The amount of calories that a nursing mother needs depends on her own physiology, her pre-pregnancy weight, how much weight she gained during pregnancy, level of exercise and whether her infant is breastfeeding exclusively or not. This guide will provide you with some general information that will answer your question of “how many calories do I need while nursing?”

General Considerations About Breastfeeding Calories

So, how many calories do you need while nursing? Most breastfeeding women need to have approximately 500 more calories per day than those women who are not breastfeeding. The usual breastfeeding calorie intake daily is between 2,000 and 2,500 for women who wish to maintain their weight.

While breastfeeding it is important for a new mom to pay attention to her body. Focus on hunger cues, not necessarily a specific number of calories. Eat whenever you feel hungry and focus on maintaining a balanced and nutritious diet. As your body is so efficient at producing milk, eating when you’re hungry is acceptable, as your body may have laid down fat stores for later use during your pregnancy. Breastfeeding can actually help to use up these extra stores.

As a woman’s body may change rapidly in the following months after giving birth and as breastfeeding patterns may change as your baby grows, the exact amount of breastfeeding calories that is needed may change over the course of your experience.

Breastfeeding women tend to have a bigger appetite than their counterparts. If you don’t feel like eating, it could be a sign that your body is not regulated. By this, it is could simply mean you should seek additional emotional support. Women with postnatal depression at times lose their appetite and if you’re finding it a struggle to eat, you should seek the advice of you physician.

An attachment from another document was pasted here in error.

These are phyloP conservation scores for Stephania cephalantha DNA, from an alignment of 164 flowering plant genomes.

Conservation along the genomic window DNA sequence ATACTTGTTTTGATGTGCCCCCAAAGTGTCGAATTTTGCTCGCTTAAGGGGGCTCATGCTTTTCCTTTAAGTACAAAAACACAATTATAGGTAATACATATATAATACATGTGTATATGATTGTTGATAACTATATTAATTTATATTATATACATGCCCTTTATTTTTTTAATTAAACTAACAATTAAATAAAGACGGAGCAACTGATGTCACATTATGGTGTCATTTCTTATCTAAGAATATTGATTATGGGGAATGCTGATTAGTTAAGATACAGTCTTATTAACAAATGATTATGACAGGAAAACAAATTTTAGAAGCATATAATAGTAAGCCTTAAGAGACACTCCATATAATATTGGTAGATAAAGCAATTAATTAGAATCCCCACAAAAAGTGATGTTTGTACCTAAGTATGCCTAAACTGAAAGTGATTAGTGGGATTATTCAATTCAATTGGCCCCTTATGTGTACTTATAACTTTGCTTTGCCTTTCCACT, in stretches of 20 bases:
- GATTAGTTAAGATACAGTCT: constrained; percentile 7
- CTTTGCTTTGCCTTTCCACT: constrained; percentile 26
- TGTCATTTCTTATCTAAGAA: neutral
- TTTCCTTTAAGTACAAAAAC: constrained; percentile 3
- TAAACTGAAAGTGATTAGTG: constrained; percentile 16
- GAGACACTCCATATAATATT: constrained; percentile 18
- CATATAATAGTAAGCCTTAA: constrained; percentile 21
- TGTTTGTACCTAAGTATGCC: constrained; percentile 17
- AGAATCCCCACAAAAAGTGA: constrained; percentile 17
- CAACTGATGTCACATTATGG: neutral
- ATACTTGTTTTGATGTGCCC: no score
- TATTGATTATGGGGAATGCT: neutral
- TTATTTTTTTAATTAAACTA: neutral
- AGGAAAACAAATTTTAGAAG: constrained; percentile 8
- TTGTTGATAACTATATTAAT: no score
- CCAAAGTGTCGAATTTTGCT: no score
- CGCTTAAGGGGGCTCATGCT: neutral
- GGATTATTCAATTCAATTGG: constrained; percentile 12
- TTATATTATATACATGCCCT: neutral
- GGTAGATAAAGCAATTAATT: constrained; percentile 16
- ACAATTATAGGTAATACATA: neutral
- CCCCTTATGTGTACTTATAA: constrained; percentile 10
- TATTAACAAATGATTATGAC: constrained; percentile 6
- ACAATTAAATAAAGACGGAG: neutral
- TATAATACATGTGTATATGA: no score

As a breastfeeding mother, you need to be cautious about cutting calories. Cutting calories by more than 25% may interrupt your milk supply. Any time you wish to decrease your caloric intake, this process should be done gradually over time. Consuming too few calories while breastfeeding may leave you malnourished as well as affect your milk supply.

What Foods to Incorporate in Your Breastfeeding Diet

As you eat well during your pregnancy, you will need to continue to consume extra calories during breastfeeding as well to maintain the right balance of the good and not so good for you food. Try to incorporate the following food sources each day:

  • Protein – 3 servings

  • Calcium – 5 servings

  • Iron-rich Foods – 1 or more servings

  • Vitamin C – 2 servings

  • Green Leafy Vegetables and Yellow Vegetables – 3 to 4 servings

  • Yellow Fruits – 3 to 4 servings

  • Other Fruits and Vegetables – 1 or more servings

  • Whole-grains and other Complex Carbohydrates – 3 or more servings

  • High-fat Foods – Small amounts, less than you consumed during pregnancy

Be sure to consume at least eight cups of water, juice or other caffeine free and alcohol free beverages.

DHA-rich foods promote the growth of you baby’s brain. Good sources include wild salmon, sardines and DHA-enriched eggs.

You should also continue your daily prenatal vitamin.

If you are concerned about your weight, it is possible to start decreasing calorie intake to about 1,800 calories per day once your baby has reached the age of 2 months. If you cut calories before this, your milk production may be affected.

You may find that while eating a regular diet, you lose weight as this is true of breastfeeding moms. However, losing more than 1-2 pounds per week could indicate that you are not getting enough calories.

In conclusion, the answer to "how many calories do I need while nursing" on a daily basis varies based on your physiologic needs. An average of an extra 500 calories per day is recommended, however, it is also important for you to listen to your body and follow your hunger cues as well as maintaining a well-nourished and balanced diet.

Also, keep in mind that having a newborn requires you to need plenty of energy. Trying to lose weight or cutting calories too soon after giving birth may prolong your recovery and affect your energy levels. It is recommended that you wait until after your postnatal check before you start to be concerned with weight loss and reducing caloric intake. As always, seek the advice of your physician.

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